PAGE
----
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Eur J Neurosci. 2015 Aug;42(4):2114-2121. doi: 10.1111/ejn.12995. Epub 2015 Aug 4.

Adolescent-onset GABAA α1 silencing regulates reward-related decision making.

Butkovich LM#1, DePoy LM#1,2,3, Allen AG2,3, Shapiro LP2,3,4, Swanson AM1,2,3, Gourley SL1,2,3,5.

Author information

1
Graduate Program in Neuroscience, Emory University.
2
Department of Pediatrics, Emory University.
3
Yerkes National Primate Research Center, Emory University.
4
Molecular and Systems Pharmacology, Emory University.
5
Department of Psychiatry and Behavioral Sciences, Emory University.
#
Contributed equally

Abstract

The GABAA receptor mediates fast, inhibitory signaling, and cortical expression of the α1 subunit increases during postnatal development. Certain pathological stimuli such as stressors or prenatal cocaine exposure can interfere with this process, but causal relationships between GABAA α1 deficiency and complex behavioral outcomes remain unconfirmed. We chronically reduced GABAA α1 expression selectively in the medial prefrontal cortex (prelimbic subregion) of mice using viral-mediated gene silencing of Gabra1. Adolescent-onset Gabra1 knockdown delayed the acquisition of a cocaine-reinforced instrumental response but spared cocaine seeking in extinction and in a cue-induced reinstatement procedure. To determine whether response acquisition deficits could be associated with impairments in action-outcome associative learning and memory, we next assessed behavioral sensitivity to instrumental contingency degradation. In this case, the predictive relationship between familiar actions and their outcomes is violated. Adolescent-onset knockdown, although not adult-onset knockdown, delayed the expression of goal-directed response strategies in this task, resulting instead in inflexible habit-like modes of response. Thus, the maturation of medial prefrontal cortex GABAA α1 systems during adolescence appears necessary for goal-directed reward-related decision making in adulthood. These findings are discussed in the light of evidence that prolonged Gabra1 deficiency may impair synaptic plasticity.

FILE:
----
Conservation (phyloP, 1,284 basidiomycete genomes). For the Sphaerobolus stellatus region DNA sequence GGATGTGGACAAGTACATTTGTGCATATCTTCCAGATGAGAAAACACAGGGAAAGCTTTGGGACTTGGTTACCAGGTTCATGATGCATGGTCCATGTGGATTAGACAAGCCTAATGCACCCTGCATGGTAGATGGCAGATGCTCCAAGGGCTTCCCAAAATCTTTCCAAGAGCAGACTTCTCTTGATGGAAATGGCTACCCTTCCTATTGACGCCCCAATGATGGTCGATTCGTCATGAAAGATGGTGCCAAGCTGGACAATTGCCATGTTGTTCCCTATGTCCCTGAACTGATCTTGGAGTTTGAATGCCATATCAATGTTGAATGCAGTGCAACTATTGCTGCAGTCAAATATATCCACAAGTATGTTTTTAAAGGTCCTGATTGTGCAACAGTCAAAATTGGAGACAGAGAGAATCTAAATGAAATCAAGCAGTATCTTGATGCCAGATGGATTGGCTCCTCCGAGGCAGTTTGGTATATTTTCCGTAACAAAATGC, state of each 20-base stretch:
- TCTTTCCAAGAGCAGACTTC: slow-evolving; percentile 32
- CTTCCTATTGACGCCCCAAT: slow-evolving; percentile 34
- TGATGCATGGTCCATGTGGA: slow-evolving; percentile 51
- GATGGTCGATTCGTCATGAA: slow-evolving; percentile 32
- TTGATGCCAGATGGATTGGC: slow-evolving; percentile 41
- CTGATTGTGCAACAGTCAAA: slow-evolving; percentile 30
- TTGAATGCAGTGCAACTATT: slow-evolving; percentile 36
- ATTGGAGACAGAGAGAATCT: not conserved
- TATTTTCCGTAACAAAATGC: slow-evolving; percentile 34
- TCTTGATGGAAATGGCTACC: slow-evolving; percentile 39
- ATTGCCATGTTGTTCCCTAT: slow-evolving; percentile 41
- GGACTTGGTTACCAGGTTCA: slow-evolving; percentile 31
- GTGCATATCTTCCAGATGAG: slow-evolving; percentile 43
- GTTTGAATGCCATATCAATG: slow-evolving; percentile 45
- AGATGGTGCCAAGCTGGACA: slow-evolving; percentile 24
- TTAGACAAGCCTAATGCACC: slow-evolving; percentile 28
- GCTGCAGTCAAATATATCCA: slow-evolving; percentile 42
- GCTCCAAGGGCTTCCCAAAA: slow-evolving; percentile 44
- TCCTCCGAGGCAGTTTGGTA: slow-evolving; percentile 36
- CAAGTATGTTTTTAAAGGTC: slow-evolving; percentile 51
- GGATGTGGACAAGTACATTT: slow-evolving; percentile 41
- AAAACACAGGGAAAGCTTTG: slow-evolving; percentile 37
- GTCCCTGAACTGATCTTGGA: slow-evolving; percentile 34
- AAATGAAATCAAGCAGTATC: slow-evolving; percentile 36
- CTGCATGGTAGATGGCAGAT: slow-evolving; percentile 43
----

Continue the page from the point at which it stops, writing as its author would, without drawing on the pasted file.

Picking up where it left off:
KEYWORDS:

GABAA; addiction; habit; mouse; response-outcome

PMID:
26096050
PMCID:
PMC4826739
DOI:
10.1111/ejn.12995
[Indexed for MEDLINE]
Free PMC Article

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